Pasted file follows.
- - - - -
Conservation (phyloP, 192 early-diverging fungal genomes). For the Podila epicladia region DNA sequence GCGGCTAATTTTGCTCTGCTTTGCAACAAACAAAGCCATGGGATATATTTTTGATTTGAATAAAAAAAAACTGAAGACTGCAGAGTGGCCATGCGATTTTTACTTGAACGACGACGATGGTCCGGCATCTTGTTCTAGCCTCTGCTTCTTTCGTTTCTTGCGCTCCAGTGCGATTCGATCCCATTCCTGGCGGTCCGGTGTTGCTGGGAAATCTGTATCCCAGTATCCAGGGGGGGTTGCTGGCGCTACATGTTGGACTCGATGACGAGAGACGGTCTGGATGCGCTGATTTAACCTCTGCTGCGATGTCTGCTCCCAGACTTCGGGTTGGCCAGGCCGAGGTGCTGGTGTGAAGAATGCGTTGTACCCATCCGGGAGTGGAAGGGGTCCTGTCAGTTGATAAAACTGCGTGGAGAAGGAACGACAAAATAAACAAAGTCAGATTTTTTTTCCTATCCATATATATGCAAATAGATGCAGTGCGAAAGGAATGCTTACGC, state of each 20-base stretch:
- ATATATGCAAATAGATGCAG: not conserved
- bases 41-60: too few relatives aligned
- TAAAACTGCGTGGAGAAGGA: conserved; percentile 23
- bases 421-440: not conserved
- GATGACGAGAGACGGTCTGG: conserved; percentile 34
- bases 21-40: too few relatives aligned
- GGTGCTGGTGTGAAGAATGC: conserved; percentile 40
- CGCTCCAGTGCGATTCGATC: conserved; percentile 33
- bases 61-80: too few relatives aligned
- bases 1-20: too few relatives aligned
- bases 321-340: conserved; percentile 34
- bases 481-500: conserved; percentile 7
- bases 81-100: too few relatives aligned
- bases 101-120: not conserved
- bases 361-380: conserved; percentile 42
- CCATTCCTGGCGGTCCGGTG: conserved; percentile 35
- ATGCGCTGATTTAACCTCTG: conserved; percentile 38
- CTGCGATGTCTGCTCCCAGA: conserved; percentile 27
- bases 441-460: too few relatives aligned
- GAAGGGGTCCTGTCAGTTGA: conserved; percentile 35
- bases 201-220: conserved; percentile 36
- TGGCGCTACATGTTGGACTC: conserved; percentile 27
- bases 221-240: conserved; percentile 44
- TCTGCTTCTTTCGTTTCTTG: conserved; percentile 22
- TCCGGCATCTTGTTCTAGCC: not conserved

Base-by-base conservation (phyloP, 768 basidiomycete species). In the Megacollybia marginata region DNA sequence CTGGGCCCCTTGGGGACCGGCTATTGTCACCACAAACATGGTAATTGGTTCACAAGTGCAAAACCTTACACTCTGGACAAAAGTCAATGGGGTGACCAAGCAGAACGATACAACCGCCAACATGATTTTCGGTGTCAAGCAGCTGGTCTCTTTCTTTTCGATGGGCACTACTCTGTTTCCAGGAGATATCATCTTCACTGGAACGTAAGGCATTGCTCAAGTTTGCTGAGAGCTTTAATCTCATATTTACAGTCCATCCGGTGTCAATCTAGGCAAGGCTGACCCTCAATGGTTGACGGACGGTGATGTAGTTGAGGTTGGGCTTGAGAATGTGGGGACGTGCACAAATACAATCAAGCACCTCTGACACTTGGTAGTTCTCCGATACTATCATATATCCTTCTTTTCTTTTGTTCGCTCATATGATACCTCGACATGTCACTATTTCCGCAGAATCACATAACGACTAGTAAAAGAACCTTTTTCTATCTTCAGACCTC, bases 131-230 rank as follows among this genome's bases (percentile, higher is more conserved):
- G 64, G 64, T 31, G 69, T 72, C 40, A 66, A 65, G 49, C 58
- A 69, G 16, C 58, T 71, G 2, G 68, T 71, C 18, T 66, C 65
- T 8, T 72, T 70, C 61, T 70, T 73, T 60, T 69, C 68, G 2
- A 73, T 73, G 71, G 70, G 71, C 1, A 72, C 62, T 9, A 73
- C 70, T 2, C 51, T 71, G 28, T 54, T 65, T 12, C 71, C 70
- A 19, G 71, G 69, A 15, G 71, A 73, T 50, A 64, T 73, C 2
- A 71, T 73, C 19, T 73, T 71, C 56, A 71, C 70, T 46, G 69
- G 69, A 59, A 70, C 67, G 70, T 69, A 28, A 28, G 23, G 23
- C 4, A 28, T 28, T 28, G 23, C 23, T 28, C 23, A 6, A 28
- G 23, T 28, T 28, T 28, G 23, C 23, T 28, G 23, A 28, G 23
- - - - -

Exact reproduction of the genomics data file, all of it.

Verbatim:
Conservation (phyloP, 192 early-diverging fungal genomes). For the Podila epicladia region DNA sequence GCGGCTAATTTTGCTCTGCTTTGCAACAAACAAAGCCATGGGATATATTTTTGATTTGAATAAAAAAAAACTGAAGACTGCAGAGTGGCCATGCGATTTTTACTTGAACGACGACGATGGTCCGGCATCTTGTTCTAGCCTCTGCTTCTTTCGTTTCTTGCGCTCCAGTGCGATTCGATCCCATTCCTGGCGGTCCGGTGTTGCTGGGAAATCTGTATCCCAGTATCCAGGGGGGGTTGCTGGCGCTACATGTTGGACTCGATGACGAGAGACGGTCTGGATGCGCTGATTTAACCTCTGCTGCGATGTCTGCTCCCAGACTTCGGGTTGGCCAGGCCGAGGTGCTGGTGTGAAGAATGCGTTGTACCCATCCGGGAGTGGAAGGGGTCCTGTCAGTTGATAAAACTGCGTGGAGAAGGAACGACAAAATAAACAAAGTCAGATTTTTTTTCCTATCCATATATATGCAAATAGATGCAGTGCGAAAGGAATGCTTACGC, state of each 20-base stretch:
- ATATATGCAAATAGATGCAG: not conserved
- bases 41-60: too few relatives aligned
- TAAAACTGCGTGGAGAAGGA: conserved; percentile 23
- bases 421-440: not conserved
- GATGACGAGAGACGGTCTGG: conserved; percentile 34
- bases 21-40: too few relatives aligned
- GGTGCTGGTGTGAAGAATGC: conserved; percentile 40
- CGCTCCAGTGCGATTCGATC: conserved; percentile 33
- bases 61-80: too few relatives aligned
- bases 1-20: too few relatives aligned
- bases 321-340: conserved; percentile 34
- bases 481-500: conserved; percentile 7
- bases 81-100: too few relatives aligned
- bases 101-120: not conserved
- bases 361-380: conserved; percentile 42
- CCATTCCTGGCGGTCCGGTG: conserved; percentile 35
- ATGCGCTGATTTAACCTCTG: conserved; percentile 38
- CTGCGATGTCTGCTCCCAGA: conserved; percentile 27
- bases 441-460: too few relatives aligned
- GAAGGGGTCCTGTCAGTTGA: conserved; percentile 35
- bases 201-220: conserved; percentile 36
- TGGCGCTACATGTTGGACTC: conserved; percentile 27
- bases 221-240: conserved; percentile 44
- TCTGCTTCTTTCGTTTCTTG: conserved; percentile 22
- TCCGGCATCTTGTTCTAGCC: not conserved

Base-by-base conservation (phyloP, 768 basidiomycete species). In the Megacollybia marginata region DNA sequence CTGGGCCCCTTGGGGACCGGCTATTGTCACCACAAACATGGTAATTGGTTCACAAGTGCAAAACCTTACACTCTGGACAAAAGTCAATGGGGTGACCAAGCAGAACGATACAACCGCCAACATGATTTTCGGTGTCAAGCAGCTGGTCTCTTTCTTTTCGATGGGCACTACTCTGTTTCCAGGAGATATCATCTTCACTGGAACGTAAGGCATTGCTCAAGTTTGCTGAGAGCTTTAATCTCATATTTACAGTCCATCCGGTGTCAATCTAGGCAAGGCTGACCCTCAATGGTTGACGGACGGTGATGTAGTTGAGGTTGGGCTTGAGAATGTGGGGACGTGCACAAATACAATCAAGCACCTCTGACACTTGGTAGTTCTCCGATACTATCATATATCCTTCTTTTCTTTTGTTCGCTCATATGATACCTCGACATGTCACTATTTCCGCAGAATCACATAACGACTAGTAAAAGAACCTTTTTCTATCTTCAGACCTC, bases 131-230 rank as follows among this genome's bases (percentile, higher is more conserved):
- G 64, G 64, T 31, G 69, T 72, C 40, A 66, A 65, G 49, C 58
- A 69, G 16, C 58, T 71, G 2, G 68, T 71, C 18, T 66, C 65
- T 8, T 72, T 70, C 61, T 70, T 73, T 60, T 69, C 68, G 2
- A 73, T 73, G 71, G 70, G 71, C 1, A 72, C 62, T 9, A 73
- C 70, T 2, C 51, T 71, G 28, T 54, T 65, T 12, C 71, C 70
- A 19, G 71, G 69, A 15, G 71, A 73, T 50, A 64, T 73, C 2
- A 71, T 73, C 19, T 73, T 71, C 56, A 71, C 70, T 46, G 69
- G 69, A 59, A 70, C 67, G 70, T 69, A 28, A 28, G 23, G 23
- C 4, A 28, T 28, T 28, G 23, C 23, T 28, C 23, A 6, A 28
- G 23, T 28, T 28, T 28, G 23, C 23, T 28, G 23, A 28, G 23